Synopsis: Shadow and Bone takes place in Ravka, a country at war with their neighbors. Alina, an orphan whose parents were killed because of the war, is drafted into the army and sent, along with her childhood friend and fellow orphan, Mal, to the most dangerous part of their country: The Fold. Here, where darkness and monsters are all one can see, Alina discovers that she has a powerful ability that could save or destroy her people. Whisked away, Alina finds herself in a new world full of royalty and other magic users (Grishas), the strongest of which being the Darkling, who distracts Alina from his dark secrets with kind words and kisses. When his secrets come out, Alina must decide who to trust, who to love, and who truly controls the power in her.
Review: This novel is the first of three in The Grisha Triology, all of which are released. I have heard much about this series over the past few years, and I was expecting a lot out of this first book. I have to say, after hearing so many good things about it, this book may have been a bit overhyped for me.
For a start, the plot was full of slow moments. There were a number of chapters that seemed to drag on for me. Either nothing much was happening, or I just simply didn’t care about what was going on. For example, while Alina was being trained and taught, there were many moments in which I wanted to know more about what she was learning. She spent so much time on Grisha theory and learning how to use her power, but the reader learned almost none of it. This resulted in a very slow read for me. Perhaps in later books there will be better, but I really would have liked to have felt a little more hooked on the plot and details in this first book.
I also had problems with Alina at times. Though I did like her character overall, there were moments, like her very fast paced relationship with the Darkling, that I simply didn’t understand. She was very naive and spacey at times. Don’t get me wrong, I love good character flaws, but this is probably one of the character flaws that annoys me the most in literature. Once she realizes what is actually happening though, I do have to say that the character progression that occurs was worth the annoying aspects of her character. She truly does grow into her own and begins to turn away from her naivety.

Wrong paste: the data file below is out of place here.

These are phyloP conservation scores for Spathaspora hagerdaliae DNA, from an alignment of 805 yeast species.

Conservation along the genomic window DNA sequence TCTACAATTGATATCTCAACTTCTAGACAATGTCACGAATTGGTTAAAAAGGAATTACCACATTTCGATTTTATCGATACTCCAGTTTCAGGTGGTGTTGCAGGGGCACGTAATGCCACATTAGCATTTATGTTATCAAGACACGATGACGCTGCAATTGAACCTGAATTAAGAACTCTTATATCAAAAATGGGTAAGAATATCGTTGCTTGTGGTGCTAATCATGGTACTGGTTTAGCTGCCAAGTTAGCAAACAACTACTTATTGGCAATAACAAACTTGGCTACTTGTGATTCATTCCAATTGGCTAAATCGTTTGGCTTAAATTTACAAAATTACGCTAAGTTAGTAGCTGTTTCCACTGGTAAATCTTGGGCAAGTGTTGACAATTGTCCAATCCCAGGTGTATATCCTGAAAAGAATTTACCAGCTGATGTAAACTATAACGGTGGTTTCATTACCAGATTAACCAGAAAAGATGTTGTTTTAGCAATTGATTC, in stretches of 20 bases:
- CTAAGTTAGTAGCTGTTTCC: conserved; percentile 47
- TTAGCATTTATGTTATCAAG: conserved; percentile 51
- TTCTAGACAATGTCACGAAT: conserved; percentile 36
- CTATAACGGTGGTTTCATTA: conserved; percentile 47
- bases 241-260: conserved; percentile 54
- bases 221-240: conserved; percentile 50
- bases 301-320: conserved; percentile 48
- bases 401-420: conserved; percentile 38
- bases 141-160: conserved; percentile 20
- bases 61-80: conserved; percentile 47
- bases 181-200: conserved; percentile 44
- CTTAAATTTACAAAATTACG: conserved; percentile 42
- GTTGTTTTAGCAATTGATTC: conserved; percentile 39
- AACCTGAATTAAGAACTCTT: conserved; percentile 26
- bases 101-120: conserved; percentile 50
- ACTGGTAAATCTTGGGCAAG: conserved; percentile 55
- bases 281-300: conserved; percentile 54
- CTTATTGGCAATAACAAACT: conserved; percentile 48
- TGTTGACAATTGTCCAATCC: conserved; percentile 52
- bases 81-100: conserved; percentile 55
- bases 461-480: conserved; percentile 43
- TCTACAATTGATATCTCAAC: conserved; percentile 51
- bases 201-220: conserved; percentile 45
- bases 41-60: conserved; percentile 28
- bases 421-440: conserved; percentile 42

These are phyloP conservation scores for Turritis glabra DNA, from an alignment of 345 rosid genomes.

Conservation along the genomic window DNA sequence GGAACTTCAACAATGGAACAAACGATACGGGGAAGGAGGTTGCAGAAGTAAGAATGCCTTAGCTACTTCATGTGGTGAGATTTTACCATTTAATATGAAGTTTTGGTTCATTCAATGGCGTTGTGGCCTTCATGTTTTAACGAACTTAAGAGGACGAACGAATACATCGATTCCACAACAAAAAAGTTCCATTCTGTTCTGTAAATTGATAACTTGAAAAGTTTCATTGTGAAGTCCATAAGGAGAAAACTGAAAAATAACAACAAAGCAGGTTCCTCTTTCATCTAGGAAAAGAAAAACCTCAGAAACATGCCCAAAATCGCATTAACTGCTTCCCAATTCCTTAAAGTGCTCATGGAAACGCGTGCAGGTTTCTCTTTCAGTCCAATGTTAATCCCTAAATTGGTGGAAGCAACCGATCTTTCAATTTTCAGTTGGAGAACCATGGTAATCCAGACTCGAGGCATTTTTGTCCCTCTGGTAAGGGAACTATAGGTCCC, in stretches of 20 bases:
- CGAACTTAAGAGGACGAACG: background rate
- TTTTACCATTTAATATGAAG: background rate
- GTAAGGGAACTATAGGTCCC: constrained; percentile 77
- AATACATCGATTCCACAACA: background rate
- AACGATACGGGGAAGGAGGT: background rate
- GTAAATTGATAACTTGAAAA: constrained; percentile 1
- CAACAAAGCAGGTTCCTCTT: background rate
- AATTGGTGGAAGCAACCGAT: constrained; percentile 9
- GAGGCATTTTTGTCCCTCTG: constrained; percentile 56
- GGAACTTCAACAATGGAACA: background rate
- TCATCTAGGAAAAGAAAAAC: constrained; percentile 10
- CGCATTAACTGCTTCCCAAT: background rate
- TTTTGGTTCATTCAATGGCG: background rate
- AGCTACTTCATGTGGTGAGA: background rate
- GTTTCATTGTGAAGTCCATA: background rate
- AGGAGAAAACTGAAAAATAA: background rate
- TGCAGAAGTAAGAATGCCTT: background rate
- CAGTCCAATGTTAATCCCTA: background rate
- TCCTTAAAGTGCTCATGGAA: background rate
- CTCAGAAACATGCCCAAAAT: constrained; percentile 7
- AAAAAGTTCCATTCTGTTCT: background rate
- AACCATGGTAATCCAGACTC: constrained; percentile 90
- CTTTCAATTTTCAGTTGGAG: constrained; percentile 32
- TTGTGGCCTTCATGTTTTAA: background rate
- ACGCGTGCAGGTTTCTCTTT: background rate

Though these things bothered me, I do have to say that I enjoyed this novel. The premise was interesting, and I liked the relationships that occurred between the characters. They were compelling and complex with a good mix of both emotion and logic blended throughout. I especially liked the relationship between Mal and Alina.
The world and its war, full of both magic and regular weaponry, was interesting to read about. I wish there would have been more background information about how things were started. Again, I think, or hope, that these details and plot holes will be resolved in the next two novels.
I also thoroughly enjoyed how morally obscure the Darkling was. I mean, don’t get me wrong, his dark secret is horrible and awful, but I can’t help but believe that there is a bit more to his character that hasn’t quite been gotten at yet. I’m excited to see where his character ends up at the end of the series.
Though the middle section of this novel was slow-going at times, the ending was fast-paced and exciting. It was also a wonderful set-up for the next novel. It made me want to get the next two and binge-read them, which I unfortunately can’t do because of my book-buying ban/agreement/compromise/whatever you want to call it. Hopefully in the coming months I can manage to get the next books.
I would recommend this novel for those who like good character development, those who are looking for new takes on magic, and for those who are wanting to binge-read a series.
Rating: 3 out of 5 Cups of Tea
Your Pemberley Reader,